Although the President told us a few months ago that his focus would be fully on the country’s economy and reining in government spending, here we are again consumed by the health care debate.  What gives?

Certainly, the President and Democrats are devoting some time to dealing with economy and the federal budget deficit…but, not enough.  And, as they continue to put health care reform at the top of the agenda here are some nuggets of public opinion they might want to keep in mind.

Despite Democrats’ claim that passing health care reform will help reduce the budget  deficit, just 17% of the public believes that to be true.  Meanwhile, three-quarters of Americans believe if the current health care legislation becomes law it will make the federal deficit worse (58%) or make no difference to it (17%).*

Eight-in-ten (81%) Americans are worried the federal debt will harm the financial future of their children and grandchildren (including 50% who are “very worried”).**

In fact, virtually all Americans are angry or bothered by the growing federal deficit.***


Despite these clear concerns, the President is doing little to garner favor among the American public on this issue.  A majority (52%) disapprove of the job President Obama is doing in handling the budget deficit, while just over one-third (36%) approve.**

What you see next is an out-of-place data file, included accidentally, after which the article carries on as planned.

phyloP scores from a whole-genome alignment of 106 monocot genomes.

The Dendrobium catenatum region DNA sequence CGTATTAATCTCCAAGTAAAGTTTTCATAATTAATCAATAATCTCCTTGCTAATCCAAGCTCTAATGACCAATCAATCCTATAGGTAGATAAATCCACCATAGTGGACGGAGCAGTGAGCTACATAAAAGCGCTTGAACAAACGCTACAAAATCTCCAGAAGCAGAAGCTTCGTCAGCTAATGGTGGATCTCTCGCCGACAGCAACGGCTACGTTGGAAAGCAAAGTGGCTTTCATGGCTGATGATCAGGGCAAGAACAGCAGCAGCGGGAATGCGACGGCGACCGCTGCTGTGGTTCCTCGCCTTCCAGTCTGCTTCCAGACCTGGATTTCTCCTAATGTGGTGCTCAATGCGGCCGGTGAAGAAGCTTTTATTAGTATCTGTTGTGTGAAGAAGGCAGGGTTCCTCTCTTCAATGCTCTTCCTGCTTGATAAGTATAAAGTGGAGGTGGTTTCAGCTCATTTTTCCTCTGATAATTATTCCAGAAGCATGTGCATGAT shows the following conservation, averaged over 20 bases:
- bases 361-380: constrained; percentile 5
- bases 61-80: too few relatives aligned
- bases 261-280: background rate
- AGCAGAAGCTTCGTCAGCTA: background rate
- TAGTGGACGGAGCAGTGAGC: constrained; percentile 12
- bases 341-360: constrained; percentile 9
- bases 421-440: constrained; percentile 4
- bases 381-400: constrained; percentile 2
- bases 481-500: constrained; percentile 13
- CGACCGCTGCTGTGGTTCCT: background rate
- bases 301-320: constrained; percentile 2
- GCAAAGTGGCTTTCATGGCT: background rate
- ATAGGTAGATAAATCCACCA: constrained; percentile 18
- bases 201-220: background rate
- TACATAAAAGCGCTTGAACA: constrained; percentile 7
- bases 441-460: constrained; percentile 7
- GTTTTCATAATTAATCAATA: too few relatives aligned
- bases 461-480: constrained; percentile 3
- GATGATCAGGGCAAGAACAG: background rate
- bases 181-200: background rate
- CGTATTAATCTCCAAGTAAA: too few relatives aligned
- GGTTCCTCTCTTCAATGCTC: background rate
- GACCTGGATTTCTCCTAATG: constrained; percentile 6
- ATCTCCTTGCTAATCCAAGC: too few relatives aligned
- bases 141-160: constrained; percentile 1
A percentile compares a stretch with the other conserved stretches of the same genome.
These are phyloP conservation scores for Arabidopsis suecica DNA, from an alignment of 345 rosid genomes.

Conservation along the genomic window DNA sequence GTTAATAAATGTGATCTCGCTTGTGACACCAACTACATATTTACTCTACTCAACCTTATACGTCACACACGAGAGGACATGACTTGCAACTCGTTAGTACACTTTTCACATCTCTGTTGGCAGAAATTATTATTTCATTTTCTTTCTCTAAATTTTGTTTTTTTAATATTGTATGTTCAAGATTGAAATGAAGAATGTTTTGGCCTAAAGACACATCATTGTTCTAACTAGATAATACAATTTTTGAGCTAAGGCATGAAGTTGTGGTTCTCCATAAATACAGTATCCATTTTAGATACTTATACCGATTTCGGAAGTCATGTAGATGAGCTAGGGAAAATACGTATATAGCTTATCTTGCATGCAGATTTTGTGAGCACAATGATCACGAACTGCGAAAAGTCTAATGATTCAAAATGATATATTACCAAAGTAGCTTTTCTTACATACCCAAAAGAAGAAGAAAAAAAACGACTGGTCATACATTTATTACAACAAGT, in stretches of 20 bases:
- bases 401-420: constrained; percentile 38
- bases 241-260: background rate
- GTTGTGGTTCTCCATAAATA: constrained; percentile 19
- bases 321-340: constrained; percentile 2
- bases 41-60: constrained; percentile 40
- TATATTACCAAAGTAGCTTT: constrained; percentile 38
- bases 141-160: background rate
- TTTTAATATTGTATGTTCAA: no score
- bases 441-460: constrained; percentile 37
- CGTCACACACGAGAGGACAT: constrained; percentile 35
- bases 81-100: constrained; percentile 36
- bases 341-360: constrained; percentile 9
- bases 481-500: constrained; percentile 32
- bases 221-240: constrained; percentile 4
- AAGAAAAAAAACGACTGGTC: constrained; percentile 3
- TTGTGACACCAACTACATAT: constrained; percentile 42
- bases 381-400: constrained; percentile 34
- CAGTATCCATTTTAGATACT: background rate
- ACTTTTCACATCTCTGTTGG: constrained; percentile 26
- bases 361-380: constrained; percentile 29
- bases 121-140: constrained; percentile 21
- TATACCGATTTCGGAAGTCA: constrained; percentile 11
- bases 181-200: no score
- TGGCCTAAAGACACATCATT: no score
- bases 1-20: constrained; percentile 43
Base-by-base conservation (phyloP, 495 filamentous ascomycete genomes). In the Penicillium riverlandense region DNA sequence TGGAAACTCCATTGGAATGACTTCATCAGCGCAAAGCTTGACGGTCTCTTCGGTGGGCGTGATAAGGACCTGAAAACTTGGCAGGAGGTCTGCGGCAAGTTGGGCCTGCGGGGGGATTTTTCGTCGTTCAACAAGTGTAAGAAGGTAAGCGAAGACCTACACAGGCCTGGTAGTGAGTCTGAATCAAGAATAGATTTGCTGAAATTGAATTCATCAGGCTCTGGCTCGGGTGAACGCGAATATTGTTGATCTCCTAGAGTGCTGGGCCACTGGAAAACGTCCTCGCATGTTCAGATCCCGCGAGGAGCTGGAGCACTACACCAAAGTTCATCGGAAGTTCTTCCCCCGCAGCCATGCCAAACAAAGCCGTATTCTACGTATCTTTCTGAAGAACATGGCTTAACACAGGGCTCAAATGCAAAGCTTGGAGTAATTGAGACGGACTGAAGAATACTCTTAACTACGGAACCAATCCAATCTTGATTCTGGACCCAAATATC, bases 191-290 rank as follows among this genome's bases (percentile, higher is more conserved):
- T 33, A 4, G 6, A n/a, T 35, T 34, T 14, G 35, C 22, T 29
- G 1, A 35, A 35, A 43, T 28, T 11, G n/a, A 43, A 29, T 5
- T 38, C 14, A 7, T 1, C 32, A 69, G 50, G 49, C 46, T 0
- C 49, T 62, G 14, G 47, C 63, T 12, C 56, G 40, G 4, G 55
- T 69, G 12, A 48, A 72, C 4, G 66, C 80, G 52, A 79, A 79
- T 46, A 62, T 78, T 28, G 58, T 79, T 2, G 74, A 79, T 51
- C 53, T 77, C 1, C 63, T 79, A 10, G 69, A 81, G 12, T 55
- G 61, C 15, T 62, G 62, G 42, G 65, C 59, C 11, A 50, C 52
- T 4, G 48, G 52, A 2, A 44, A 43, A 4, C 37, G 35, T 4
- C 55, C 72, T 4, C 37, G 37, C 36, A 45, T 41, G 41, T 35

Perhaps it’s no surprise then, that the public gives the edge to the Republican Party (42%) over the Democratic Party (36%) when it comes to reducing the federal budget deficit.  But, what may be of more concern to President Obama and Democrats is that the last time we saw data like this it was in 1994 – prior to the Republican sweep election.***


*NBC/WSJ national survey conducted January 10-14, 2010 among 1,002 adults.

**GfK Roper national survey conducted January 12-17, 2010 among 1,008 adults.

***Pew Research national survey conducted February 3-9, 2010 among 1,383 adults

(Public Opinion Strategies partners with Peter D. Hart Research Associates to conduct the NBC/WSJ polls. Neither Peter D. Hart Research Associates nor NBC/WSJ are responsible for these conclusions.)

Public Opinion Strategies